Sometimes we use terms in unusual ways and we want to alert the reader to that fact. Perhaps we want to draw attention to the irony of using a certain word, or the fact that the term is not normally applied this way. By putting quotation marks around the term, it draws the reader’s attention to the unusual usage.
The “caregiver” neglected his patient whenever possible.
The bulldog wore a collar that had a watch as a buckle. Now he was a “watchdog.”
The standard way of using the quotation marks for these so-called scare quotes is with double (rather than single) quotation marks. The British system uses singles, but in my posts here, I will always be using the Chicago Manual of Style guidelines, so doubles it is. (The British would reverse the rules for single and double quotation marks).
The exception to using double quotation marks for scare quotes is when that term is already inside doubles as in dialogue. In that case you would put singles inside the doubles.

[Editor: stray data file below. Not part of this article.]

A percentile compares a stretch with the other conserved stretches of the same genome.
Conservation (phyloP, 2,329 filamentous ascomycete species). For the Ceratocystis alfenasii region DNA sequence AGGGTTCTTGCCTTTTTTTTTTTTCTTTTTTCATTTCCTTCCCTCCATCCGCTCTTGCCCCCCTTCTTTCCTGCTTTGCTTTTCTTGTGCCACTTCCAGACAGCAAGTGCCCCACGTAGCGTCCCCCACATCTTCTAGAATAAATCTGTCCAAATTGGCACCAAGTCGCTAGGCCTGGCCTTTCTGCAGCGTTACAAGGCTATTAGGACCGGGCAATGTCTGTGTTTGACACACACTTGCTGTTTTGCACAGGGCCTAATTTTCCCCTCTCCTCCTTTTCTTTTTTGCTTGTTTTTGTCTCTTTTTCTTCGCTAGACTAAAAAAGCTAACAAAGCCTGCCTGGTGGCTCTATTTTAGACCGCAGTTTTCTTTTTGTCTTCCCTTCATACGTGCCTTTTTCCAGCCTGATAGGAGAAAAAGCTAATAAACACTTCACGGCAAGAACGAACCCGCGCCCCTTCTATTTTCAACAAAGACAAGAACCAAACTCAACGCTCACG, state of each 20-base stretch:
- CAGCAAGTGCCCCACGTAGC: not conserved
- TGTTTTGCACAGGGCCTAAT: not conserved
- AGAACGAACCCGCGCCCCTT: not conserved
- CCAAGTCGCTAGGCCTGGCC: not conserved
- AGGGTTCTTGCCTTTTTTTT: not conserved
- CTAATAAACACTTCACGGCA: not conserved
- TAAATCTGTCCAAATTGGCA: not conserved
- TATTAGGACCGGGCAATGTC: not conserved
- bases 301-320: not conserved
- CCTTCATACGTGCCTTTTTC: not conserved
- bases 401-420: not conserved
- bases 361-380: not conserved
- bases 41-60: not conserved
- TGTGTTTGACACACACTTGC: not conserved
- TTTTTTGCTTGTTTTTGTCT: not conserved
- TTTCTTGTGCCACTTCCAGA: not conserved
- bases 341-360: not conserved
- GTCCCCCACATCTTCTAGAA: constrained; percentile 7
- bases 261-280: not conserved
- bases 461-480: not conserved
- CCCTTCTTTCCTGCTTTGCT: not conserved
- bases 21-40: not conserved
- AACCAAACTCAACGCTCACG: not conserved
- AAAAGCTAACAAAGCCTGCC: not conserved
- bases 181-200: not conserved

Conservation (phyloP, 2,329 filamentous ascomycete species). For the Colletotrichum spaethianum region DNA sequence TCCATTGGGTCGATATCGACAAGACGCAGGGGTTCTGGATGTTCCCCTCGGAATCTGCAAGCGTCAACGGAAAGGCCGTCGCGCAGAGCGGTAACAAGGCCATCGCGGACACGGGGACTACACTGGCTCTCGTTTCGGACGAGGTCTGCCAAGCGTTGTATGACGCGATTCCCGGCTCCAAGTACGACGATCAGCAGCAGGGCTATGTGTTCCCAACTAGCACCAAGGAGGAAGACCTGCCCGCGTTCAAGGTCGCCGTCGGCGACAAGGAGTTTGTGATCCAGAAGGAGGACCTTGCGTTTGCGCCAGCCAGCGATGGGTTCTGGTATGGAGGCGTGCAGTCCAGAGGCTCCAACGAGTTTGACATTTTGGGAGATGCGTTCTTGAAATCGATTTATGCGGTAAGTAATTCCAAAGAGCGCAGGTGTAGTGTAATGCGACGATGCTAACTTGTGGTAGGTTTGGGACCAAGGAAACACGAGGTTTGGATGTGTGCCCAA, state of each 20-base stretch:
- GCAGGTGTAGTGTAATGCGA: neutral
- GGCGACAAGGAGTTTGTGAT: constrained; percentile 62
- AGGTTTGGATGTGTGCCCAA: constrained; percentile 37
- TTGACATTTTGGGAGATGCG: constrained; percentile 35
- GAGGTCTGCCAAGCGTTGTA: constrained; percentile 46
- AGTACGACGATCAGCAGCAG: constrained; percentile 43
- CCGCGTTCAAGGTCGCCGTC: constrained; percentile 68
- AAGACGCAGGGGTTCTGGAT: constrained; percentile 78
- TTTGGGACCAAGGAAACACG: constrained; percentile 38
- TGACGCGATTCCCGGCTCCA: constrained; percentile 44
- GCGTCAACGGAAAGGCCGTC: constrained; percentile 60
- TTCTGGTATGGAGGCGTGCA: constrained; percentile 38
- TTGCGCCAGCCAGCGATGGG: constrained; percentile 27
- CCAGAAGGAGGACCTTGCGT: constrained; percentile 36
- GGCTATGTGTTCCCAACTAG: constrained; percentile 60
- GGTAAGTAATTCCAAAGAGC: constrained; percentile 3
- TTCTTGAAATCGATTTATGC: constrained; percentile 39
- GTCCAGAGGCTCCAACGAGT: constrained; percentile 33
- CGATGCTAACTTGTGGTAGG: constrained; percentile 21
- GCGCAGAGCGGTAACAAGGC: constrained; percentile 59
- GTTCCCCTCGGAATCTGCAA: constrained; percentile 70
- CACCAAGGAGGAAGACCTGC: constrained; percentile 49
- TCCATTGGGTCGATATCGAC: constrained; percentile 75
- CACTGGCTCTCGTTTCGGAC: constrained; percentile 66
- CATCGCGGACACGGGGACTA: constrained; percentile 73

When I saw the bulldog walking, I said to his owner, “Oh look at that cute collar. Your pet is a real ‘watchdog’ now.”
If I wanted to refer to the bulldog I mentioned above, I could say that I meant the so-called watchdog. In this case, where the term “so-called” precedes the word I wanted to emphasize, I would not put quotation marks around either word.
It would be:
the so-called watchdog
the so-called caregiver
*Most North American writers use the American style guide and so scare quotes would never be used with single quotation marks (unless they were already inside doubles, as shown above). Check your manuscripts and see if you’ve used singles instead of doubles.
You may be wondering if you could just put the scare quotes in italics instead. Italics would be used in the case of a foreign word or phrase used in English writing, unless it is a proper noun (such as the name of a city or person).
Italics would also be used to highlight key terms the first time they are used in a piece of writing.
We will be studying biodiversity in these workshops.
Have fun sorting these out. You’ll get used to it after a while.